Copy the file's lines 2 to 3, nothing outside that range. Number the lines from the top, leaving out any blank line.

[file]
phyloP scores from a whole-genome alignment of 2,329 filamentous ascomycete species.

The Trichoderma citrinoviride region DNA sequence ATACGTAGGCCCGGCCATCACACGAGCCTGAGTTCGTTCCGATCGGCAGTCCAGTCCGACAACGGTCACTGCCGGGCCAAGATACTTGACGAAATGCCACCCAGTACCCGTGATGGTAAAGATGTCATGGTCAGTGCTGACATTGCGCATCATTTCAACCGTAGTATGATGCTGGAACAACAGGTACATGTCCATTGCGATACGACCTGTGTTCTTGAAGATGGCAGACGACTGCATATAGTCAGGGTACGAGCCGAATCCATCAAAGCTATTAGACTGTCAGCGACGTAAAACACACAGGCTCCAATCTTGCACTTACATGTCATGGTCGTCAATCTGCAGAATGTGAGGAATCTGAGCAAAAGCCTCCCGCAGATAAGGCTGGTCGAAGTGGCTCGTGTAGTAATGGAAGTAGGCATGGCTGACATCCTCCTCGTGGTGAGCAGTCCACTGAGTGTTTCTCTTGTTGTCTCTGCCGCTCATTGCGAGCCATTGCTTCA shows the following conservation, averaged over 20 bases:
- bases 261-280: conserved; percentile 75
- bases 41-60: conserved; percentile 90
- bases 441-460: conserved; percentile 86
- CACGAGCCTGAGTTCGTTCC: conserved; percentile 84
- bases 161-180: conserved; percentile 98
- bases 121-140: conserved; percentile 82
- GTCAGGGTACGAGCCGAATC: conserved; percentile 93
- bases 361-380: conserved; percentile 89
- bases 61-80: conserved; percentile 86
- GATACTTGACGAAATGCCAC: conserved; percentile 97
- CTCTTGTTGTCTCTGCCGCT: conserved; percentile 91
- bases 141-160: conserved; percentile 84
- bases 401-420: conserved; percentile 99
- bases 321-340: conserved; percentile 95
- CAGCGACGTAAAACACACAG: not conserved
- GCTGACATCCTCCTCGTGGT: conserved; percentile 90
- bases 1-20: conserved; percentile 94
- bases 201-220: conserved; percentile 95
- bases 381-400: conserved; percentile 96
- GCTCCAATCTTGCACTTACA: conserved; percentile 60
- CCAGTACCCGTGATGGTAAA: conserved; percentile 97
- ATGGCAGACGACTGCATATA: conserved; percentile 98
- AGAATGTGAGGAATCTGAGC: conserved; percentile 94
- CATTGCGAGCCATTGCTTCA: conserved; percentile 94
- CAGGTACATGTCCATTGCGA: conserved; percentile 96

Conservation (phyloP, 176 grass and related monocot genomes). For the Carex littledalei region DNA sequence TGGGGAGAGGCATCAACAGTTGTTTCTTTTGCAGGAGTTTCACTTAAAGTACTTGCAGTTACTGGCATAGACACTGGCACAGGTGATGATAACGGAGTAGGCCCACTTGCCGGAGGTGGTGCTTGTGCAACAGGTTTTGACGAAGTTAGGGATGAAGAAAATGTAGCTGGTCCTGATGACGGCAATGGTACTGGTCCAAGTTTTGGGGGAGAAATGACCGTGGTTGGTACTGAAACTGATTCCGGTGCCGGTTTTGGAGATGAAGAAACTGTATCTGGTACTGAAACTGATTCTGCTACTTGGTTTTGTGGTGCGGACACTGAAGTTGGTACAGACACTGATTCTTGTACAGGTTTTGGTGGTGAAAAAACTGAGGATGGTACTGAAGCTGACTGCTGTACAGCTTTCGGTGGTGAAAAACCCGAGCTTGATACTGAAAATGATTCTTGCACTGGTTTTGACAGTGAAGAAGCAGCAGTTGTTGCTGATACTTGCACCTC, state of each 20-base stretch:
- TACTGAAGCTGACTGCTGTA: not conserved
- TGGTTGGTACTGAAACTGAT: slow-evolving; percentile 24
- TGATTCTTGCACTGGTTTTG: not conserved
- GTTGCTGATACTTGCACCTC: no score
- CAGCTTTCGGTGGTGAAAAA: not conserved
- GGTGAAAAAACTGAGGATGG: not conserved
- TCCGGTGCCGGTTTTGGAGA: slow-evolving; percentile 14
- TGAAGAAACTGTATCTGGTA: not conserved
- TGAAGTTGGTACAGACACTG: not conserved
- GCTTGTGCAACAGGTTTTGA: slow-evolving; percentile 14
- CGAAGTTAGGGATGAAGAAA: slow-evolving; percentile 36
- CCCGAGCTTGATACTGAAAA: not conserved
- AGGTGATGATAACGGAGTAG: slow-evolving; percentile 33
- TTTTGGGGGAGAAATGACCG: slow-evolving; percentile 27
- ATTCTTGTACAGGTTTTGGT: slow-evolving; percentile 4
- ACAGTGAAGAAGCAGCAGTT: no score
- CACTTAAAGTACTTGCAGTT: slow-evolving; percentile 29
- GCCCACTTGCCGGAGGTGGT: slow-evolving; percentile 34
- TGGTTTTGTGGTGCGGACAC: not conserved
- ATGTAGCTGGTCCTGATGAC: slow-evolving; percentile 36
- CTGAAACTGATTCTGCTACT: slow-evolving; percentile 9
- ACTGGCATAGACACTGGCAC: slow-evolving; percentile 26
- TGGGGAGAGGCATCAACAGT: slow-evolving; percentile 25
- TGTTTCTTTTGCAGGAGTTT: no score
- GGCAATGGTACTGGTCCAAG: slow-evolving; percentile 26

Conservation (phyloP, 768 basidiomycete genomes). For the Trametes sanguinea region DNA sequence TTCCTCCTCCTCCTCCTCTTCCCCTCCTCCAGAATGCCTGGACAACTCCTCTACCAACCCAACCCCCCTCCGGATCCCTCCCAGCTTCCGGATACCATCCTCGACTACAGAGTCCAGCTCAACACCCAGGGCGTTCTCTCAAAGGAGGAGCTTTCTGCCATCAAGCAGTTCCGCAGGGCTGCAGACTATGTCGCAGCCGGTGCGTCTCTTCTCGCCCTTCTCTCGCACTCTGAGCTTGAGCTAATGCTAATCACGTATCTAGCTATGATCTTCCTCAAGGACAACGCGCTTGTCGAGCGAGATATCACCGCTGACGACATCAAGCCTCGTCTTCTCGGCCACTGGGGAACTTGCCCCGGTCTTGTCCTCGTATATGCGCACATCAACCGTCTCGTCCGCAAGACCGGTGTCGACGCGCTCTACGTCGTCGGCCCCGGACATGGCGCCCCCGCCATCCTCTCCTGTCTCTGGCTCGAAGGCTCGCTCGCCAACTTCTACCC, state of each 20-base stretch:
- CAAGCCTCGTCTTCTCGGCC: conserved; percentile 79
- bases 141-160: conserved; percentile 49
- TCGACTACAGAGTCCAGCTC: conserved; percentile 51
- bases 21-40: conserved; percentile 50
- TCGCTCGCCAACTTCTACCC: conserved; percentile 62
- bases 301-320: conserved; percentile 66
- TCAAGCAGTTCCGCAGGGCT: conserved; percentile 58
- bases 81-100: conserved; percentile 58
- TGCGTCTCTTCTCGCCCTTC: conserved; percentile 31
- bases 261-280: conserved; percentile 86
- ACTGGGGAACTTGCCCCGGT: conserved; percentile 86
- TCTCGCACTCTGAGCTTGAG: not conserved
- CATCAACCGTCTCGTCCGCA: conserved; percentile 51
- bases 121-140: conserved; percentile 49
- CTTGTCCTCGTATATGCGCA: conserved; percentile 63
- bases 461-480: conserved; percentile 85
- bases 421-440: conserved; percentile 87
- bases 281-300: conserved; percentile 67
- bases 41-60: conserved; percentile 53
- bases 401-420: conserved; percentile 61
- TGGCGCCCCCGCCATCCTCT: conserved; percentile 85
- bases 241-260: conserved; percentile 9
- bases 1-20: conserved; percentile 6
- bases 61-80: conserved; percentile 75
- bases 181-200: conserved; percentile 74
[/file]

The Trichoderma citrinoviride region DNA sequence ATACGTAGGCCCGGCCATCACACGAGCCTGAGTTCGTTCCGATCGGCAGTCCAGTCCGACAACGGTCACTGCCGGGCCAAGATACTTGACGAAATGCCACCCAGTACCCGTGATGGTAAAGATGTCATGGTCAGTGCTGACATTGCGCATCATTTCAACCGTAGTATGATGCTGGAACAACAGGTACATGTCCATTGCGATACGACCTGTGTTCTTGAAGATGGCAGACGACTGCATATAGTCAGGGTACGAGCCGAATCCATCAAAGCTATTAGACTGTCAGCGACGTAAAACACACAGGCTCCAATCTTGCACTTACATGTCATGGTCGTCAATCTGCAGAATGTGAGGAATCTGAGCAAAAGCCTCCCGCAGATAAGGCTGGTCGAAGTGGCTCGTGTAGTAATGGAAGTAGGCATGGCTGACATCCTCCTCGTGGTGAGCAGTCCACTGAGTGTTTCTCTTGTTGTCTCTGCCGCTCATTGCGAGCCATTGCTTCA shows the following conservation, averaged over 20 bases:
- bases 261-280: conserved; percentile 75